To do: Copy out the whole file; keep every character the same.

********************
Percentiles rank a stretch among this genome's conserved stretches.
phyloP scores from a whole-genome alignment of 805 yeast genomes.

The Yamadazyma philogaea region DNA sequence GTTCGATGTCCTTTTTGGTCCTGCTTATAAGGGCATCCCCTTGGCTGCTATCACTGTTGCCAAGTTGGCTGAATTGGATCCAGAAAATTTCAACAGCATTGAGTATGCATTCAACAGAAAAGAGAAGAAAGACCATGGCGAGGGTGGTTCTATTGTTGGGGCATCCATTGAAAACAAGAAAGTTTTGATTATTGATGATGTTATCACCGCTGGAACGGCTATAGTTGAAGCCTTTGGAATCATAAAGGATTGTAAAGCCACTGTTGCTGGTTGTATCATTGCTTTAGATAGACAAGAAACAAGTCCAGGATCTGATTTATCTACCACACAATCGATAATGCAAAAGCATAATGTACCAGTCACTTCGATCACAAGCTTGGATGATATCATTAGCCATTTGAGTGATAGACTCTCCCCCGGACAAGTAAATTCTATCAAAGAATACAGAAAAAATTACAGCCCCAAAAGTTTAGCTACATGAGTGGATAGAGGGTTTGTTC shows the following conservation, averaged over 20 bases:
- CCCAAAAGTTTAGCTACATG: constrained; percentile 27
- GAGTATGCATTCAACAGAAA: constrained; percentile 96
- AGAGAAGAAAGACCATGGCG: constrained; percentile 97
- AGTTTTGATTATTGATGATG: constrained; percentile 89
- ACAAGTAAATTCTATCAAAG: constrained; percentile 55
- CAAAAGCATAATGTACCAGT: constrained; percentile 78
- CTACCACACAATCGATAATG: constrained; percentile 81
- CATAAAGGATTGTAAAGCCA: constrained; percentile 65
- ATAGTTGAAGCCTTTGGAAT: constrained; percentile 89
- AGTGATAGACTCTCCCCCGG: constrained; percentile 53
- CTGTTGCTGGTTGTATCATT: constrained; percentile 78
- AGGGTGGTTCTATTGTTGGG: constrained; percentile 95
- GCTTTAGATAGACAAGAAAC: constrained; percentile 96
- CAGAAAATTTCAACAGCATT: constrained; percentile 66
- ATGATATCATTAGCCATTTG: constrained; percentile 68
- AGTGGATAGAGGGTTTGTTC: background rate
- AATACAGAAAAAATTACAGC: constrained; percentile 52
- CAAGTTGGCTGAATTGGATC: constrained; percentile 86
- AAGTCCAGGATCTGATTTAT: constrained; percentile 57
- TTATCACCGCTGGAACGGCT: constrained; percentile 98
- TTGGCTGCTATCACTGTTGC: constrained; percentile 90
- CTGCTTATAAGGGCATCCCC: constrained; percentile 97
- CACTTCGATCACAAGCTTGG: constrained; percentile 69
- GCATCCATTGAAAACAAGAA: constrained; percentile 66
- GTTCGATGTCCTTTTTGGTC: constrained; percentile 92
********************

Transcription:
Percentiles rank a stretch among this genome's conserved stretches.
phyloP scores from a whole-genome alignment of 805 yeast genomes.

The Yamadazyma philogaea region DNA sequence GTTCGATGTCCTTTTTGGTCCTGCTTATAAGGGCATCCCCTTGGCTGCTATCACTGTTGCCAAGTTGGCTGAATTGGATCCAGAAAATTTCAACAGCATTGAGTATGCATTCAACAGAAAAGAGAAGAAAGACCATGGCGAGGGTGGTTCTATTGTTGGGGCATCCATTGAAAACAAGAAAGTTTTGATTATTGATGATGTTATCACCGCTGGAACGGCTATAGTTGAAGCCTTTGGAATCATAAAGGATTGTAAAGCCACTGTTGCTGGTTGTATCATTGCTTTAGATAGACAAGAAACAAGTCCAGGATCTGATTTATCTACCACACAATCGATAATGCAAAAGCATAATGTACCAGTCACTTCGATCACAAGCTTGGATGATATCATTAGCCATTTGAGTGATAGACTCTCCCCCGGACAAGTAAATTCTATCAAAGAATACAGAAAAAATTACAGCCCCAAAAGTTTAGCTACATGAGTGGATAGAGGGTTTGTTC shows the following conservation, averaged over 20 bases:
- CCCAAAAGTTTAGCTACATG: constrained; percentile 27
- GAGTATGCATTCAACAGAAA: constrained; percentile 96
- AGAGAAGAAAGACCATGGCG: constrained; percentile 97
- AGTTTTGATTATTGATGATG: constrained; percentile 89
- ACAAGTAAATTCTATCAAAG: constrained; percentile 55
- CAAAAGCATAATGTACCAGT: constrained; percentile 78
- CTACCACACAATCGATAATG: constrained; percentile 81
- CATAAAGGATTGTAAAGCCA: constrained; percentile 65
- ATAGTTGAAGCCTTTGGAAT: constrained; percentile 89
- AGTGATAGACTCTCCCCCGG: constrained; percentile 53
- CTGTTGCTGGTTGTATCATT: constrained; percentile 78
- AGGGTGGTTCTATTGTTGGG: constrained; percentile 95
- GCTTTAGATAGACAAGAAAC: constrained; percentile 96
- CAGAAAATTTCAACAGCATT: constrained; percentile 66
- ATGATATCATTAGCCATTTG: constrained; percentile 68
- AGTGGATAGAGGGTTTGTTC: background rate
- AATACAGAAAAAATTACAGC: constrained; percentile 52
- CAAGTTGGCTGAATTGGATC: constrained; percentile 86
- AAGTCCAGGATCTGATTTAT: constrained; percentile 57
- TTATCACCGCTGGAACGGCT: constrained; percentile 98
- TTGGCTGCTATCACTGTTGC: constrained; percentile 90
- CTGCTTATAAGGGCATCCCC: constrained; percentile 97
- CACTTCGATCACAAGCTTGG: constrained; percentile 69
- GCATCCATTGAAAACAAGAA: constrained; percentile 66
- GTTCGATGTCCTTTTTGGTC: constrained; percentile 92